There are 23 people waiting for a potentially life-saving organ transplant in the Harrogate district.
As part of the ‘Advertiser group campaign to raise awarness of those in need, reporter Ruby Kitchen speaks to one of them about the impact it has on their day to day lives.
“Everything changes. Everything is on hold. I used to have a mobile phone, but it was in a box under the bed. Now, I have phones upstairs and downstairs. I can’t miss that call.”
Deborah Jones has been on the waiting list for a liver transplant for more than a year.
For all that time, she has had to stay within a couple of hours of her home. No holidays, no trips to visit family and friends.
“Everything revolves around the phone,” she said. “I miss being able to go into town and just window shop. Going to the movies. Doing something on impulse.
“I have to wait and see every morning how I feel. If it’s a good day I can do something. If it’s a bad day I can’t walk straight.”
Deborah, now 49, has had health problems since she was five years old when doctors noticed she had an enlarged liver and spleen.
Tests were inconclusive but when she was 16 she took a turn for the worse, suffering what’s called an oesophageal varices.
She was rushed to hospital under police escort after she started vomiting blood.
It took a huge blood transfusion - eight pints - to stabilise her, and she was given a ‘portal shunt’ - an operation to re-route the flow of blood around her liver.
Over time her condition, still undiagnosed, settled. But then, 10 years ago, her symptoms started to flare up again.
“I was tired, I had no energy, I felt sick and sore, and had difficulty breathing,” she said. “They put me on medication and I thought I was doing OK.
“Then, in April 2012, I found I couldn’t walk straight anymore.”
She went to the doctors but was unable to answer his questions. She was so tired and so ill she was falling asleep as she spoke to him.
Deborah, of Low Skellgate in Ripon, was sent for tests at Harrogate District Hospital, MRI scans. Then specialists, then neurologists.
When they realised it was her liver she was sent to St James’s Hospital. There she was diagnosed with ‘non cirrhotic portal hypertension and encephalopathy which has caused hepatocerebral degeneration’. What this means is that her liver doesn’t work properly - the toxins it should be removing from her body are instead poisoning her.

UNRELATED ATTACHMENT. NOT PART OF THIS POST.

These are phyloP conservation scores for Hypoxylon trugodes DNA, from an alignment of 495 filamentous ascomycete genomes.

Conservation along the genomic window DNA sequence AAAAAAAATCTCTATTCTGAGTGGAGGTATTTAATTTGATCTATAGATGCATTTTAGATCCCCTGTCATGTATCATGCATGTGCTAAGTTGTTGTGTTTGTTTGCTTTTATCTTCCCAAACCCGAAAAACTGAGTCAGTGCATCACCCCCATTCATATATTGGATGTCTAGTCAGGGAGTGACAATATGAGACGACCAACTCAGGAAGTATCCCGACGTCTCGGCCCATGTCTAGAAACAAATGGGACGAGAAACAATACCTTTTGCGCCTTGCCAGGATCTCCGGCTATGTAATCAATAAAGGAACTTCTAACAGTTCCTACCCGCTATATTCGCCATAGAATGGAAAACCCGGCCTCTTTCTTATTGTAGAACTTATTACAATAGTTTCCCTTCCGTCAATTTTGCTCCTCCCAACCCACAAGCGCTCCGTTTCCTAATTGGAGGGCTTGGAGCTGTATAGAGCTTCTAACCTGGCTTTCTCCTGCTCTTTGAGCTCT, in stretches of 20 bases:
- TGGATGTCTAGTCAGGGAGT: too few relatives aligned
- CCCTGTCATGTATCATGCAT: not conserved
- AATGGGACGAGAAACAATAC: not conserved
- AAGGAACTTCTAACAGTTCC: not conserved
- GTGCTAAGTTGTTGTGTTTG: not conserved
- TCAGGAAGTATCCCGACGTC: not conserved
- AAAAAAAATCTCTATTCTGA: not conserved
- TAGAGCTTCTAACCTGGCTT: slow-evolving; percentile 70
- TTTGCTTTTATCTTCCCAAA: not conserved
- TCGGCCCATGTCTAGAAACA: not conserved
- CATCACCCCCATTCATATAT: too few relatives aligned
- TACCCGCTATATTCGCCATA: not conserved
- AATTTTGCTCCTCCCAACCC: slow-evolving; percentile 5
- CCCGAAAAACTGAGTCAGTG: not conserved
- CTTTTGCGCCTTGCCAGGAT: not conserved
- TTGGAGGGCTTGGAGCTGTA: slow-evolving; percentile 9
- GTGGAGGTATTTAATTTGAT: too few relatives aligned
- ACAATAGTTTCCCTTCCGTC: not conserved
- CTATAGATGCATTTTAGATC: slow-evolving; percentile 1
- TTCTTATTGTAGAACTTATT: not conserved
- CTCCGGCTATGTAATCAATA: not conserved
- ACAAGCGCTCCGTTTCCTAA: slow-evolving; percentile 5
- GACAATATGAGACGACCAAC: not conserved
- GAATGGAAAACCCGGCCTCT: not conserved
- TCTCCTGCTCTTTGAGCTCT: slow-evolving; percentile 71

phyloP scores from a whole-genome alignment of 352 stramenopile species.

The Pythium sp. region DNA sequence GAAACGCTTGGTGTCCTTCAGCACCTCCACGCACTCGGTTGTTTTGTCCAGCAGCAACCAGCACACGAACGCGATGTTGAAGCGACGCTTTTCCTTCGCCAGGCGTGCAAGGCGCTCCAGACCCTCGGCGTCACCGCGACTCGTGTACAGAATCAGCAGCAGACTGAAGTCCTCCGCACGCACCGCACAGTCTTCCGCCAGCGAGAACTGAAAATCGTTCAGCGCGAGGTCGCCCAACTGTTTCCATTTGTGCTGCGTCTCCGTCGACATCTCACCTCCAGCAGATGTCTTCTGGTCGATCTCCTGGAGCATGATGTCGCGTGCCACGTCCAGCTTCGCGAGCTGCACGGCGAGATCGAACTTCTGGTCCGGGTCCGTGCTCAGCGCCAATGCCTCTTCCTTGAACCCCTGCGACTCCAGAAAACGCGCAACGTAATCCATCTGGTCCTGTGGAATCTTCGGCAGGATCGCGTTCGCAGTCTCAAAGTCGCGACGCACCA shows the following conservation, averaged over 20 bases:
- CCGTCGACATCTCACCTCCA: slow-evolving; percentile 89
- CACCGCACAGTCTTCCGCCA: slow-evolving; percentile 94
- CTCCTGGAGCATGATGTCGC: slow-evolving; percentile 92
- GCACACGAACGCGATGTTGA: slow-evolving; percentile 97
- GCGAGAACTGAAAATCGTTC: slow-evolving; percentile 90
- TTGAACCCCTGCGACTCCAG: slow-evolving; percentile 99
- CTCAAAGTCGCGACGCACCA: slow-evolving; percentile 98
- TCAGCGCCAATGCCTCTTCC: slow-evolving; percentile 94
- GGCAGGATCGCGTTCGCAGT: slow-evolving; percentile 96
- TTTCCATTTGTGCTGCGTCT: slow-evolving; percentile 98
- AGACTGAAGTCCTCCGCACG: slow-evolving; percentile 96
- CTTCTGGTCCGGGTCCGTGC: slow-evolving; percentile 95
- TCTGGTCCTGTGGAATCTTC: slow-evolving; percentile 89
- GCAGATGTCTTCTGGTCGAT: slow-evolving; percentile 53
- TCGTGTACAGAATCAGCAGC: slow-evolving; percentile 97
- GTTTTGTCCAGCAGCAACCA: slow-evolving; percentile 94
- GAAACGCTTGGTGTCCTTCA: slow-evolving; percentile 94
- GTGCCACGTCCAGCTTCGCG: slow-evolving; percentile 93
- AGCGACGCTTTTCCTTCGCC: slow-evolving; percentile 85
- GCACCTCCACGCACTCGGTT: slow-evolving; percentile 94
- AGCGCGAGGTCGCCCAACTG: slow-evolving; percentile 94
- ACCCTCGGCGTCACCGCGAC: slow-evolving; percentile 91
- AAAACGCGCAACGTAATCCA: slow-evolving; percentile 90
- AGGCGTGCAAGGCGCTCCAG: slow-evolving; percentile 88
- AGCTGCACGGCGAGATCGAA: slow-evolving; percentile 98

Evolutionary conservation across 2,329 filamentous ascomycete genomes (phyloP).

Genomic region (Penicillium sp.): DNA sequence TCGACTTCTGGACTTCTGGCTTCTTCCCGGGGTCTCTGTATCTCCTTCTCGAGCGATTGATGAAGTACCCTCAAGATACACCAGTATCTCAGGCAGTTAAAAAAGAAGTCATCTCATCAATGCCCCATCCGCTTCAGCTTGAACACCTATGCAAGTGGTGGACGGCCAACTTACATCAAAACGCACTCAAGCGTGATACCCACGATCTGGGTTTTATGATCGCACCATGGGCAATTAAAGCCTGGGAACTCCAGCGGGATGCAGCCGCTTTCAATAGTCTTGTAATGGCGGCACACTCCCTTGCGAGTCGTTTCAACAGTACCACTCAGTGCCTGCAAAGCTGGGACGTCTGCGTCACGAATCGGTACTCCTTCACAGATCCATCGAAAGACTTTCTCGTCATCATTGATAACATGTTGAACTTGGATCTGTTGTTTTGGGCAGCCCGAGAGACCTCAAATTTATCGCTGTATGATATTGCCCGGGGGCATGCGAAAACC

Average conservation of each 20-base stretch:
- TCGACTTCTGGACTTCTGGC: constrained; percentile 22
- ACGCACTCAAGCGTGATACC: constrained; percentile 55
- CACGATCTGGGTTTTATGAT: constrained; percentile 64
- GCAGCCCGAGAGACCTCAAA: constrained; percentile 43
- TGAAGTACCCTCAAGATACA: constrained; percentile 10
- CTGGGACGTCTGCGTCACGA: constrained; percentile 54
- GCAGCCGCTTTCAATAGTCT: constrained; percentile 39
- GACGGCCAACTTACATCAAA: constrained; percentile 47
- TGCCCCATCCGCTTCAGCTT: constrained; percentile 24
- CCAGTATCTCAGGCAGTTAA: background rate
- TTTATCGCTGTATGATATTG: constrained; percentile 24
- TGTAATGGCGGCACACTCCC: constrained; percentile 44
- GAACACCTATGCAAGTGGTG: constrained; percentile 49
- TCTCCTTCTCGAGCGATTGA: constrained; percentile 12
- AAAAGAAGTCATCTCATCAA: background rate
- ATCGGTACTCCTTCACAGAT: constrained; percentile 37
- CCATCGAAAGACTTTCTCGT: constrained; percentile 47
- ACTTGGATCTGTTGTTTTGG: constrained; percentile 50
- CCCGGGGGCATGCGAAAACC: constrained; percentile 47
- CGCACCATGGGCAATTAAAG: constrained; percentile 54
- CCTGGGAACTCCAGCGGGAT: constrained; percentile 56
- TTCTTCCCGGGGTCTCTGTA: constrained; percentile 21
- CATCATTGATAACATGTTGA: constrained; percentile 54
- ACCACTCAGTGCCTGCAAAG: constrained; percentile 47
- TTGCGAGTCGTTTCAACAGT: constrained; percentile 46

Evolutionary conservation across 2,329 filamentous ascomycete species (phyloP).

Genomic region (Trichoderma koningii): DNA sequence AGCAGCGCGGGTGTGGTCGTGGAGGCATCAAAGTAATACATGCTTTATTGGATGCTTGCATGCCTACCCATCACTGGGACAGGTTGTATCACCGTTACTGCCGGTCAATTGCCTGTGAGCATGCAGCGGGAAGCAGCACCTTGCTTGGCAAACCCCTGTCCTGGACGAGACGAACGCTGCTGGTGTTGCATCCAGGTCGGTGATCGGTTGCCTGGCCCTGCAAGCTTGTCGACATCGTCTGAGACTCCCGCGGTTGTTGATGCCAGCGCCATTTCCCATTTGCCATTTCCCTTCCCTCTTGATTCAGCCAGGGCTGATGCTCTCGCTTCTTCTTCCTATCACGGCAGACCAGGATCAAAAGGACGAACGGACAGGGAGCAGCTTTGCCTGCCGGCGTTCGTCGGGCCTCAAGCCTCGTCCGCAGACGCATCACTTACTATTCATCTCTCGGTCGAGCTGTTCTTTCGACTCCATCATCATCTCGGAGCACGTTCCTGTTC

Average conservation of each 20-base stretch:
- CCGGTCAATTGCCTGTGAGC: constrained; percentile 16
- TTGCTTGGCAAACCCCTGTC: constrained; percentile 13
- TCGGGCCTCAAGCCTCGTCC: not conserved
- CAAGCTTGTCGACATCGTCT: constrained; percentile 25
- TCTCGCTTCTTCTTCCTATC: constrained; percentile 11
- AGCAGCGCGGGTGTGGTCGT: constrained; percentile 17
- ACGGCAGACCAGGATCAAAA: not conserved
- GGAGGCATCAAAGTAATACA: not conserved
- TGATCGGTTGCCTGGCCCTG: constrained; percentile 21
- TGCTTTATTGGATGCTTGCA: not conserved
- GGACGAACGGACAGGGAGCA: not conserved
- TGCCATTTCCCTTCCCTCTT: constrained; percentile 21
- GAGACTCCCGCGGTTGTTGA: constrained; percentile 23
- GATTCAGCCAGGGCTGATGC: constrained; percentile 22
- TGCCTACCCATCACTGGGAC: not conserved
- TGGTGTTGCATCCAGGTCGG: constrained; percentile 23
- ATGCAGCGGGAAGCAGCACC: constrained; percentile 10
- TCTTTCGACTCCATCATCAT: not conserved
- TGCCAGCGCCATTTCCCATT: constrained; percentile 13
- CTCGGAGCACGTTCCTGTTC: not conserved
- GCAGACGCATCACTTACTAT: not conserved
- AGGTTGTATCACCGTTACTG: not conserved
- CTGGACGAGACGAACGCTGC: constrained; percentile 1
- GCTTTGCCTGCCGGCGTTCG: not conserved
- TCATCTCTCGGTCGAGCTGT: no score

“Basically it causes brain damage,” she said. “All the gunk that’s meant to be cleaned by my liver is just running through my system.
“Hopefully it will be reversible but we just wont know unless I have a transplant.”
She was officially put on the transplant list on January 5, 2013. Since that time, she has been waiting for the phone to ring to say an organ is available.
“Everything is on hold,” she said. “I can’t do anything. Every time the phone rings from a withheld number, I’ve got to answer it. It’s always those PPI companies. But I have to hope.”
Deborah had given up her work in credit services when she became so ill she was making mistakes. Then, in December 2012, she was made redundant.
“You sit there, wondering what’s going to happen,” she said. “Will I ever get another job? Will anyone want to employ someone with a transplant?
“I didn’t think I would miss work but I do. Even if it’s just talking to people outside of these four walls.”
Her condition has had it difficult for her to go out often. It’s turned her sleep pattern upside down.
She’s unsteady on her feet, her coordination has gone. Her speech is slurred and she has become forgetful.
“It’s horrible,” she said. “And if I don’t get a transplant, I will end up in a nursing home, unable to do anything. Every day I wait, the worse it will get.”
Deborah, who knows how hard it is to wait for a phone to ring, is now urging others to put their names down on the Organ Donor Register.
“Its a good thing to do,” she said. “You are making something of your death - you’re not gone, you’re still helping other people to live on.
“People don’t think about it until it affects them. But you are more likely to need a transplant than you are to donate.”
n Are you affected by organ donation? Or have you signed up to the Organ Donor Register? Share your story - what prompted you to put your name down and when, along with your age and town or city of residence - by emailing email@example.com or call 01423 707509.
n To join the NHS Organ Donor Register, visit www.organdonation.nhs.uk, or call 0300 1232323.